Hispanic voters is you said they’re moving toward 50/50 black voters.
Still overwhelmingly Democratic, but moving a tiny bit toward parity.
We’re polarization is really Rising is gender geography.
Rafi and education.
Urban counties basically all democratic-leaning Rural America veering sharply to the right.
Then you look at education College grads have swung left.
Non-college has swung, right?
And then third, the vaccines, and this is where I finally went to offer him to you.
There’s this irony that I can’t get over which is it vaccine production was accelerated by Donald Trump and he takes credit for it maybe even too much credit.
But half of middle-aged Republicans say they refuse to be vaccinated.
How did polarization which has existed in gender as existed in race has existed in geography?
How did it come for the vaccines?
Well, this is a rich crop topic and let me just say to the way you’ve preface.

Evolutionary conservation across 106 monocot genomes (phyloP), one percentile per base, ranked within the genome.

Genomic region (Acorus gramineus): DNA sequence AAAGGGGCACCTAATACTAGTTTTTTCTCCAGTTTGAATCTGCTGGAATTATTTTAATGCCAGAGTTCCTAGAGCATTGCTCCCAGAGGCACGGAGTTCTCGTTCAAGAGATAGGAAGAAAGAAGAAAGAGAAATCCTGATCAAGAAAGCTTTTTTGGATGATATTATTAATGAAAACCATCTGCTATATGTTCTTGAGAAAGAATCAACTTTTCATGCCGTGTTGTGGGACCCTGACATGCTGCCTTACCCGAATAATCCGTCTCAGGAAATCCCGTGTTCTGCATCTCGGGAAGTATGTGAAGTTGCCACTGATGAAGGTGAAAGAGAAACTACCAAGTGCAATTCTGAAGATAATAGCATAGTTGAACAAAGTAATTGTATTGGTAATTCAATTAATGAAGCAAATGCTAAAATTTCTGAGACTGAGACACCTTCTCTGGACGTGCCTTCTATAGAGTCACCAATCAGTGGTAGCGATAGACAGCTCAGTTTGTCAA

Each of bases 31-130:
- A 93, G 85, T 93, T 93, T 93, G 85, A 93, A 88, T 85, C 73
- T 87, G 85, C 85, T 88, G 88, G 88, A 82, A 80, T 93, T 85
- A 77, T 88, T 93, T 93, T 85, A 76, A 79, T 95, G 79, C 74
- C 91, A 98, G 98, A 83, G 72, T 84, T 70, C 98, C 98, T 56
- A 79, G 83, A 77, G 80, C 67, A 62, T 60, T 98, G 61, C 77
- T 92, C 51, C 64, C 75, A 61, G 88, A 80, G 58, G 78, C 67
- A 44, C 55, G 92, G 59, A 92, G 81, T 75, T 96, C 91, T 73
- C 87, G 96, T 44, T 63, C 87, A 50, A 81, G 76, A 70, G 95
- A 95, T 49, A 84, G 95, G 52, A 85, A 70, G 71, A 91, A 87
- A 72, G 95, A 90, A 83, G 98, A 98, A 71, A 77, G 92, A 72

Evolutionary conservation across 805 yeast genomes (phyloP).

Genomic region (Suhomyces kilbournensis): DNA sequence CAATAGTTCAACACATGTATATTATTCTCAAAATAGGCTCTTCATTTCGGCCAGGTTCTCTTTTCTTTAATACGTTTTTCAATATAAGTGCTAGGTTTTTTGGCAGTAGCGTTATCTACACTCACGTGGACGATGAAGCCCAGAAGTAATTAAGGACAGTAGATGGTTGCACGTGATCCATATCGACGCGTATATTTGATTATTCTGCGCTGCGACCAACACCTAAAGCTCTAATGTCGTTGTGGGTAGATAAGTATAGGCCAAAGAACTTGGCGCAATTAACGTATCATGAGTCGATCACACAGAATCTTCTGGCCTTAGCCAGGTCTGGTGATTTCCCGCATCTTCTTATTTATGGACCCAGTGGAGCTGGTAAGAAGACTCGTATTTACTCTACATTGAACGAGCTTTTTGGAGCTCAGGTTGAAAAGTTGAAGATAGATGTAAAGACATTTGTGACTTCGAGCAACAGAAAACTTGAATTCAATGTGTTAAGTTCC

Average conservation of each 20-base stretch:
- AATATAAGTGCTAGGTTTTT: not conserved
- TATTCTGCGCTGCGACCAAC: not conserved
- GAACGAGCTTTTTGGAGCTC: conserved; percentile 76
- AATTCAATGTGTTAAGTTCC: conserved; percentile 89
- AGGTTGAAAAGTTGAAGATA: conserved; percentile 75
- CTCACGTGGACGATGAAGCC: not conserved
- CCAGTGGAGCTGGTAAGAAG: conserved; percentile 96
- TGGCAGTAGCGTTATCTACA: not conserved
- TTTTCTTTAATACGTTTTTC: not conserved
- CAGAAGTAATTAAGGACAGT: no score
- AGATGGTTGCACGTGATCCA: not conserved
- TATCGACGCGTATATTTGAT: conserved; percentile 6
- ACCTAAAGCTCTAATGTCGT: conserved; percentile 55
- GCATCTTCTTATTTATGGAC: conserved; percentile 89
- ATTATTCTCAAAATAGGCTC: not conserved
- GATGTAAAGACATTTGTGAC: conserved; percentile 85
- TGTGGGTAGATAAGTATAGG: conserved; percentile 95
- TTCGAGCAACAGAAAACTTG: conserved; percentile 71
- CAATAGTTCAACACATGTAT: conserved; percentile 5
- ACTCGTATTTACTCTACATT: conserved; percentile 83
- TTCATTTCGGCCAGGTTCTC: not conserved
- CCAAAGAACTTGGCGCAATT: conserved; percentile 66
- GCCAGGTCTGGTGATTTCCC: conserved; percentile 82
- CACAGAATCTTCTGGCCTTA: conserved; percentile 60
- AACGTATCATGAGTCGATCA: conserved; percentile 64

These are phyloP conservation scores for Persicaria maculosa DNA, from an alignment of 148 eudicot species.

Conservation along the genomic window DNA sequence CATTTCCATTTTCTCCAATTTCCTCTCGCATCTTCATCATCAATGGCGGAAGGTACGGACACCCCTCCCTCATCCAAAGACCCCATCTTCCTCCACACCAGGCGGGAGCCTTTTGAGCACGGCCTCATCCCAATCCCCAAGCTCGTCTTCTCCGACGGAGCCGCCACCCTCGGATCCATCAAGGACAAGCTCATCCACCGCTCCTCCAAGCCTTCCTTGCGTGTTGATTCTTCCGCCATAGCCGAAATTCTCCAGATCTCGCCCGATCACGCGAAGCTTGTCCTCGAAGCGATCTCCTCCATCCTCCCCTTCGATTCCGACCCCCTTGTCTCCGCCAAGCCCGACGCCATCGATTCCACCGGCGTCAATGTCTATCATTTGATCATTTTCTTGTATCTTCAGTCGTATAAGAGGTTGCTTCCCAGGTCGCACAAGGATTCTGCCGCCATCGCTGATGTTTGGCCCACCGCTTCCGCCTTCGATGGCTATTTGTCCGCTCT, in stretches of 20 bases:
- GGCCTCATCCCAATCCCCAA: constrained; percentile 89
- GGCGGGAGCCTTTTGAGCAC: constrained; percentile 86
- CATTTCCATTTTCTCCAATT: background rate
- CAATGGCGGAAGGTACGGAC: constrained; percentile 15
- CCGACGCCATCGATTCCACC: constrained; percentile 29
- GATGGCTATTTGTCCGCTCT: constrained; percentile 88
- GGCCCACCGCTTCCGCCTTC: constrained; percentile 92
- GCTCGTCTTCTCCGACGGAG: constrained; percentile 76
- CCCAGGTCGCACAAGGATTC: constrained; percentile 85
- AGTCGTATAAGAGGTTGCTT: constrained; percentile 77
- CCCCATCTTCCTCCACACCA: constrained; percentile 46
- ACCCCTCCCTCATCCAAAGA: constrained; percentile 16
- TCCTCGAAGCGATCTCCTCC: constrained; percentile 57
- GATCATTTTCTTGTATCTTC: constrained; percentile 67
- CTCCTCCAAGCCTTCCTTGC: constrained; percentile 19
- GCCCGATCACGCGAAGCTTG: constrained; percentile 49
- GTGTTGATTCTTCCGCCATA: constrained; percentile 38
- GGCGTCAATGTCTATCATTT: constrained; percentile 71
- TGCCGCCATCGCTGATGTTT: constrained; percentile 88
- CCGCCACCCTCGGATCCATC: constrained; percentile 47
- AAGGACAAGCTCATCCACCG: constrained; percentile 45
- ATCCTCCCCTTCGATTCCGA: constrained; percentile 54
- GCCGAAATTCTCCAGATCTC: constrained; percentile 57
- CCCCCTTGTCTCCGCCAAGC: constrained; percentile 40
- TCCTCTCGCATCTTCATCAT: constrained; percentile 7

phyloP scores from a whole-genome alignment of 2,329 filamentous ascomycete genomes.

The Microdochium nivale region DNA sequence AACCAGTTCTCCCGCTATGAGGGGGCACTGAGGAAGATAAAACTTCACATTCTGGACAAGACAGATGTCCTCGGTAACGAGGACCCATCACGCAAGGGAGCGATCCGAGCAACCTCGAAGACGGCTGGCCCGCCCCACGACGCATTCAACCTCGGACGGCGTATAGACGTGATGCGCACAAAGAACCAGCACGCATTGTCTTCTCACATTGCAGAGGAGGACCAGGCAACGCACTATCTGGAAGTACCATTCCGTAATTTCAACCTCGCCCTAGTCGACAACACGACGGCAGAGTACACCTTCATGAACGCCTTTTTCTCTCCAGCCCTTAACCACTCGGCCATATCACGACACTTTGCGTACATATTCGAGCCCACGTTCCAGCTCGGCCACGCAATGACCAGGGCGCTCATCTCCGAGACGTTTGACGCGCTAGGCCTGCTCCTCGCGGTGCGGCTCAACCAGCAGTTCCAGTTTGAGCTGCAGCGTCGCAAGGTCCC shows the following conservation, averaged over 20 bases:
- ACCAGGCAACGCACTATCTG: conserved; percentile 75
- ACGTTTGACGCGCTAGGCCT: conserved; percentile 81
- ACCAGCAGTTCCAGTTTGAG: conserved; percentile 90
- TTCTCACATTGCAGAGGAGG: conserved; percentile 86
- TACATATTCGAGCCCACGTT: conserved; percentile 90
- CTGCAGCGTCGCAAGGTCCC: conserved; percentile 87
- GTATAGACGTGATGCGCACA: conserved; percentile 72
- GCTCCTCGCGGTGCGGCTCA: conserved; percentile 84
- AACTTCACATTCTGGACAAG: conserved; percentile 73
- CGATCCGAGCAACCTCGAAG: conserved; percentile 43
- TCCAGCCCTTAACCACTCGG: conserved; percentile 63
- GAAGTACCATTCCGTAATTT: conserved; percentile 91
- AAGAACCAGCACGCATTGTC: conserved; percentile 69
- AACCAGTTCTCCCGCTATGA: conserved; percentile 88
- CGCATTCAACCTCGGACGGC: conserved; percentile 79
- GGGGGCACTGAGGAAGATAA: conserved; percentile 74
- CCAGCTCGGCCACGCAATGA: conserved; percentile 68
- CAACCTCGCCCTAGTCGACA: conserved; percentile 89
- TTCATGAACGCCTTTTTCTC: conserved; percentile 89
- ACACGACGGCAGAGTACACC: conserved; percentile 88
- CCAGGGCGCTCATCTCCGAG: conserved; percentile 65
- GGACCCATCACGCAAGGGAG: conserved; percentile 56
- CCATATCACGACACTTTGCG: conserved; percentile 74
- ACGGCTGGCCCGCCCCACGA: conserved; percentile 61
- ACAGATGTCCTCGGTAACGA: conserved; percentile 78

The question there was a period when it looked like a way to sell the vaccines to the resistant part of the population was to give Trump a lot of the credit for that for it.
And so as a matter of salesmanship, I’m willing to go.
Yield, but it turns out it didn’t work.
And so now we can just talk about what is true and it’s you know, it happened on his watch.
So that’s good.
But it’s at every point of the way Trump’s priority was to deny the reality of covid and he regarded it as an impertinent piece of an important little miniature, Washington.
Delivering fake news that made him look bad and his reaction to that was just to deny its existence.
And so the administration it was it’s true that they remove some barriers that would have otherwise slowed, the development by private sector people.
But let’s find the most important work on this vaccine was done in Germany.
Not in the United States and Donald Trump.
So you could as well call it the Merkel vaccine if you’re going to call it anything.